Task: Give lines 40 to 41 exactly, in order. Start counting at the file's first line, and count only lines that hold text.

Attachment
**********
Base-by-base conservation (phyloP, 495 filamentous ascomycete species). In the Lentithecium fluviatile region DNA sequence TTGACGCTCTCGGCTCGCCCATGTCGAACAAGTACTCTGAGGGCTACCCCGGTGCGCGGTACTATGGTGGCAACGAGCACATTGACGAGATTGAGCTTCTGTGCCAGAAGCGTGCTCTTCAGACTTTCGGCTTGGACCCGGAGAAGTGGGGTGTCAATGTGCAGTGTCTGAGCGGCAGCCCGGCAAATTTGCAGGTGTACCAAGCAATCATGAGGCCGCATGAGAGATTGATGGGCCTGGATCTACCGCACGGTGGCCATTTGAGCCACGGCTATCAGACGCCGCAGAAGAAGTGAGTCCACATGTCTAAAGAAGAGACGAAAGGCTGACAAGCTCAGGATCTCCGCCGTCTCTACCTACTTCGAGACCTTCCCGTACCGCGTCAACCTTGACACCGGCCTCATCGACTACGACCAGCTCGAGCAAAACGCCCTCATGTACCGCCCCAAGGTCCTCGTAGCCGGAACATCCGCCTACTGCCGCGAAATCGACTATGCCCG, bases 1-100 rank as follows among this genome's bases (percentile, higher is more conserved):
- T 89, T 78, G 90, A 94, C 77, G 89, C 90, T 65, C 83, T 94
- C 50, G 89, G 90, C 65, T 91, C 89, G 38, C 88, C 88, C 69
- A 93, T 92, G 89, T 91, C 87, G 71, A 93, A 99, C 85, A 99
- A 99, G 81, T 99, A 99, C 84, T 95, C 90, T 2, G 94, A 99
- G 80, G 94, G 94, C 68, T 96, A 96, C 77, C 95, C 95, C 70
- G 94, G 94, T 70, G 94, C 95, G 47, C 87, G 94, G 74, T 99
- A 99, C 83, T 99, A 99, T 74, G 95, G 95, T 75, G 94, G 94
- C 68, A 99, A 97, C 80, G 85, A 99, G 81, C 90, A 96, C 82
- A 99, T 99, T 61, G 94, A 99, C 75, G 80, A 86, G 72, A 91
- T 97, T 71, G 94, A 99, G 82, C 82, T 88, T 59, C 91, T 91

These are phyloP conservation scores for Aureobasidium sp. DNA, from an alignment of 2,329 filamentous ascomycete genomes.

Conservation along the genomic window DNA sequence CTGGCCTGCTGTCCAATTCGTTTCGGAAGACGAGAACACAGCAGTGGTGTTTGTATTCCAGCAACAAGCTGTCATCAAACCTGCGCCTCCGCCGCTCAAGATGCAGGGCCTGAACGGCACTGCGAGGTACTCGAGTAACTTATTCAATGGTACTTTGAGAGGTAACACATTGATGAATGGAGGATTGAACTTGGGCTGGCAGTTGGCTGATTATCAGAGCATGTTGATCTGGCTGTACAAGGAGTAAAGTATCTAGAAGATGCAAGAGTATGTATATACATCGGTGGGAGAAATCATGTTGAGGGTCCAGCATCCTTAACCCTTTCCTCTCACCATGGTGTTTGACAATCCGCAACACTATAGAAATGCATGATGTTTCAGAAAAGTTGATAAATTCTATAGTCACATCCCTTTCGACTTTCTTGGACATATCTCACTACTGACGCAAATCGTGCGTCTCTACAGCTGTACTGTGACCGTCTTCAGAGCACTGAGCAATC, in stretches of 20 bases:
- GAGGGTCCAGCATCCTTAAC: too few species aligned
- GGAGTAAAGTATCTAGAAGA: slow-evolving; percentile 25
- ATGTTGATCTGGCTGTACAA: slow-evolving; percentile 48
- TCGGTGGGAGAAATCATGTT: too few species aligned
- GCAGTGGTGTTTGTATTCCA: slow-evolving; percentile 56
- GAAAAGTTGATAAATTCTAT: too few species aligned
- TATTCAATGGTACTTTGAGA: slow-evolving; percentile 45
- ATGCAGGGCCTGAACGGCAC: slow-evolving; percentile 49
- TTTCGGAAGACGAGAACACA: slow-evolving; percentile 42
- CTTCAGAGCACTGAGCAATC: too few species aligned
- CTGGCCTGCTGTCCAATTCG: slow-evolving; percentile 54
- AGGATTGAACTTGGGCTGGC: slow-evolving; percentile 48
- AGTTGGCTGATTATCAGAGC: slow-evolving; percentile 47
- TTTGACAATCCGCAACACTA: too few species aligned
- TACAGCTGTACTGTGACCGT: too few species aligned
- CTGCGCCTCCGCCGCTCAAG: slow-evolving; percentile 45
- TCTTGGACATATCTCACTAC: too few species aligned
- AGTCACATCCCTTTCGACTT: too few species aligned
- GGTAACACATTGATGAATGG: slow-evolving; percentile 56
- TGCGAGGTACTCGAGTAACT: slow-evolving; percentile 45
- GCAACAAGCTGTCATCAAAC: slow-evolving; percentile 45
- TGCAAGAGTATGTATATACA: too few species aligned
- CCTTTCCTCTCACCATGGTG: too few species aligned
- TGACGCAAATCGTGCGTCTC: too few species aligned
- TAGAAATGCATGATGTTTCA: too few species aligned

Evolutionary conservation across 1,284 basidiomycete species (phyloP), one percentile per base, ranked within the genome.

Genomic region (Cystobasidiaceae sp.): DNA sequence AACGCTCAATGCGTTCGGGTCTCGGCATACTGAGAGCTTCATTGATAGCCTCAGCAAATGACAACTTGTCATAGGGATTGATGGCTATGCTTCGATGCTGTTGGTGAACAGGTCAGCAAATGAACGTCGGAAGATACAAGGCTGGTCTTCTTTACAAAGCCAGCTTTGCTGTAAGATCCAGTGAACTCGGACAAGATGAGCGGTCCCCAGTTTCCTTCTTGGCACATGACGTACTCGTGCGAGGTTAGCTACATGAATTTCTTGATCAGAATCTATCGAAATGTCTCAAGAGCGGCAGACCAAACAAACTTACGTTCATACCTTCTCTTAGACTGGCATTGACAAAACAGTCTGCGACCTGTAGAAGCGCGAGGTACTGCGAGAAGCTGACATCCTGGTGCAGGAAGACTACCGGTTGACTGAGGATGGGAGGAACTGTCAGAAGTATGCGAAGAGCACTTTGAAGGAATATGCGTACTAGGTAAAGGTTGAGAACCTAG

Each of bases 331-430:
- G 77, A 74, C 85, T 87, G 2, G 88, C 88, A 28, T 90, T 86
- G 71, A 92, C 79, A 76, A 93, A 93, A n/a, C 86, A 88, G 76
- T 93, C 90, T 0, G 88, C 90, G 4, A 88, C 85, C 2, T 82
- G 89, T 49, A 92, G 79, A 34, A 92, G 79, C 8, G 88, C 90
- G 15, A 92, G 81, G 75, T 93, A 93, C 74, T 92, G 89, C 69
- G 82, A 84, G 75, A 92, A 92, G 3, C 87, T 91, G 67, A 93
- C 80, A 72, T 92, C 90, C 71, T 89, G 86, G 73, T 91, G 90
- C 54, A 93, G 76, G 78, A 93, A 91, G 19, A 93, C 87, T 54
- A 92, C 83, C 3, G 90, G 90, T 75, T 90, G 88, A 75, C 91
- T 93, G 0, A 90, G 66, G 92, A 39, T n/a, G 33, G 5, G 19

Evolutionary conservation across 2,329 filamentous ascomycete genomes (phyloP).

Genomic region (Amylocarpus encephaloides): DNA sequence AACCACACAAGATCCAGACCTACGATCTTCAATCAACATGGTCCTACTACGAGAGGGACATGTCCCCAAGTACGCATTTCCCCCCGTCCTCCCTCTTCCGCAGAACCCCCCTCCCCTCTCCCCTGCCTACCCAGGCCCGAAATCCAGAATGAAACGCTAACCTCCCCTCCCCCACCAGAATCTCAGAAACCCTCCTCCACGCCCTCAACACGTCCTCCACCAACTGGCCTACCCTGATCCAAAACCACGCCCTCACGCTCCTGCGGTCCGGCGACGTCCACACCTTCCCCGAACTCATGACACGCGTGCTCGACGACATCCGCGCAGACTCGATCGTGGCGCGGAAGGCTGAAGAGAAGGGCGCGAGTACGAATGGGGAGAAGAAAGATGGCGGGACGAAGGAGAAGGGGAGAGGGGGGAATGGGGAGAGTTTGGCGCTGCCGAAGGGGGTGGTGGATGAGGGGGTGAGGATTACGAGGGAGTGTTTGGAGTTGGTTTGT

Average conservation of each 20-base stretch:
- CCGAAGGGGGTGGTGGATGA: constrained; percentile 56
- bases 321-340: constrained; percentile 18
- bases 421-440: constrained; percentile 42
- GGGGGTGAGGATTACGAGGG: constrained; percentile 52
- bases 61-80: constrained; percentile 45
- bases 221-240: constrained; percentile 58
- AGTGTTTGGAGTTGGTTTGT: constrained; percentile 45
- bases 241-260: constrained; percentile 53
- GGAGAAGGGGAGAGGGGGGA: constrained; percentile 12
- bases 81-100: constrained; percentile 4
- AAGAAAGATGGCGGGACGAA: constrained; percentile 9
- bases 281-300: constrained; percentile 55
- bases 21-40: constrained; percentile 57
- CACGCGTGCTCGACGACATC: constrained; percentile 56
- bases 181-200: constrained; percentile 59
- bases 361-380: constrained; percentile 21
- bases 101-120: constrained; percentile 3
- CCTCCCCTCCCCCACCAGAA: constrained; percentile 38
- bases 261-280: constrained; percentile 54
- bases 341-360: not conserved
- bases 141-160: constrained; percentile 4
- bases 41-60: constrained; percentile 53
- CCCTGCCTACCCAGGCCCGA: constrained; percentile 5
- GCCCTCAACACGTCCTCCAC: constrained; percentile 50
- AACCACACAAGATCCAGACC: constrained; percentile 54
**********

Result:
Genomic region (Cystobasidiaceae sp.): DNA sequence AACGCTCAATGCGTTCGGGTCTCGGCATACTGAGAGCTTCATTGATAGCCTCAGCAAATGACAACTTGTCATAGGGATTGATGGCTATGCTTCGATGCTGTTGGTGAACAGGTCAGCAAATGAACGTCGGAAGATACAAGGCTGGTCTTCTTTACAAAGCCAGCTTTGCTGTAAGATCCAGTGAACTCGGACAAGATGAGCGGTCCCCAGTTTCCTTCTTGGCACATGACGTACTCGTGCGAGGTTAGCTACATGAATTTCTTGATCAGAATCTATCGAAATGTCTCAAGAGCGGCAGACCAAACAAACTTACGTTCATACCTTCTCTTAGACTGGCATTGACAAAACAGTCTGCGACCTGTAGAAGCGCGAGGTACTGCGAGAAGCTGACATCCTGGTGCAGGAAGACTACCGGTTGACTGAGGATGGGAGGAACTGTCAGAAGTATGCGAAGAGCACTTTGAAGGAATATGCGTACTAGGTAAAGGTTGAGAACCTAG

Each of bases 331-430: